Washington’s aggressive play wound up getting them into trouble later in the period.  Rookie D Grant Warriner was whistled for high-sticking with about six minutes left in the first period.  The Galaxy managed to kill off that penalty, but no sooner had they done so than D Kevin Buchanan was hit with a double minor for spearing Michigan C Hunter Bailes.  The crowd at Cadillac Place booed Buchanan lustily, but the boos turned to cheers a couple minutes later when Michigan D Fritz Kronstein went top-shelf on Washington netminder Roger Orion to put the home team on the board.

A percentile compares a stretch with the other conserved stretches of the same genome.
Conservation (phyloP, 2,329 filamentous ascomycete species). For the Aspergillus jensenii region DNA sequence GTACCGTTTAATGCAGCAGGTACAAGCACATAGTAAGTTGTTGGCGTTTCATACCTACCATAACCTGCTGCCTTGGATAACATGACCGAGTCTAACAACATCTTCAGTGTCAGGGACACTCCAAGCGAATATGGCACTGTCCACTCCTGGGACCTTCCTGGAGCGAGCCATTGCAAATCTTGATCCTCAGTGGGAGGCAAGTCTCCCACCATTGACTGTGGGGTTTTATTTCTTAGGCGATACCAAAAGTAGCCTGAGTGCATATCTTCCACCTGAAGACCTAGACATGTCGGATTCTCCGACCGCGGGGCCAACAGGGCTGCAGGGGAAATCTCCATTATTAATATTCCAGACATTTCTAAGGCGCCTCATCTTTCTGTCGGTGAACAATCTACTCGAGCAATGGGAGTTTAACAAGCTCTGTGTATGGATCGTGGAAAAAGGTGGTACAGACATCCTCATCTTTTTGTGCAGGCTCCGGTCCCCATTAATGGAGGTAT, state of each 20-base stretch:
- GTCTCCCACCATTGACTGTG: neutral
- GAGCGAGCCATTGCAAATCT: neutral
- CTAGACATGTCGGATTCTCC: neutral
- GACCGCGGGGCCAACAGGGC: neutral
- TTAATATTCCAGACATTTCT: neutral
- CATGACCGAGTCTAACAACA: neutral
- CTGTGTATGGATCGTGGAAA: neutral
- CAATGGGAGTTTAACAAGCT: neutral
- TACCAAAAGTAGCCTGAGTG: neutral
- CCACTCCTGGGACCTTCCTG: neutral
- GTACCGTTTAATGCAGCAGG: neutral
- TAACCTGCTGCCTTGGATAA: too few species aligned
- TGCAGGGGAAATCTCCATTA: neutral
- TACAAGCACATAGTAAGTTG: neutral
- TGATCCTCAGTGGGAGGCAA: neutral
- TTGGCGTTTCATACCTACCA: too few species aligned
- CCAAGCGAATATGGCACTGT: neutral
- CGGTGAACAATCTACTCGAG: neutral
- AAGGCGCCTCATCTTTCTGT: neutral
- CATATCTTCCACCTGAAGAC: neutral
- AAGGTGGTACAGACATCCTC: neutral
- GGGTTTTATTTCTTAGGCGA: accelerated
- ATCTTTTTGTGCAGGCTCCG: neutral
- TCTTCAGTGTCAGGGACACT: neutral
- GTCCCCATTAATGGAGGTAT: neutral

“I saw a little daylight and I took advantage,” said Kronstein, who was Michigan’s first-round pick in this year’s draft.

Less than a minute later, the Wolves doubled their advantage as LW Jorma Seppa, filling in on the top line due to Vladimir Beruschko‘s injury, scored on a wraparound.

“That second goal really threw us off,” said Hogaboom.  “We’d been holding our own all period, then boom-boom, we’re in a hole.”

The Galaxy hoped just to survive the rest of the first and head into the locker room down 2-0, but Michigan RW Oskar Denison scored on a slapper in the waning seconds of the period for a three-goal advantage.

“At that point, we knew we were basically done for,” said Camernitz.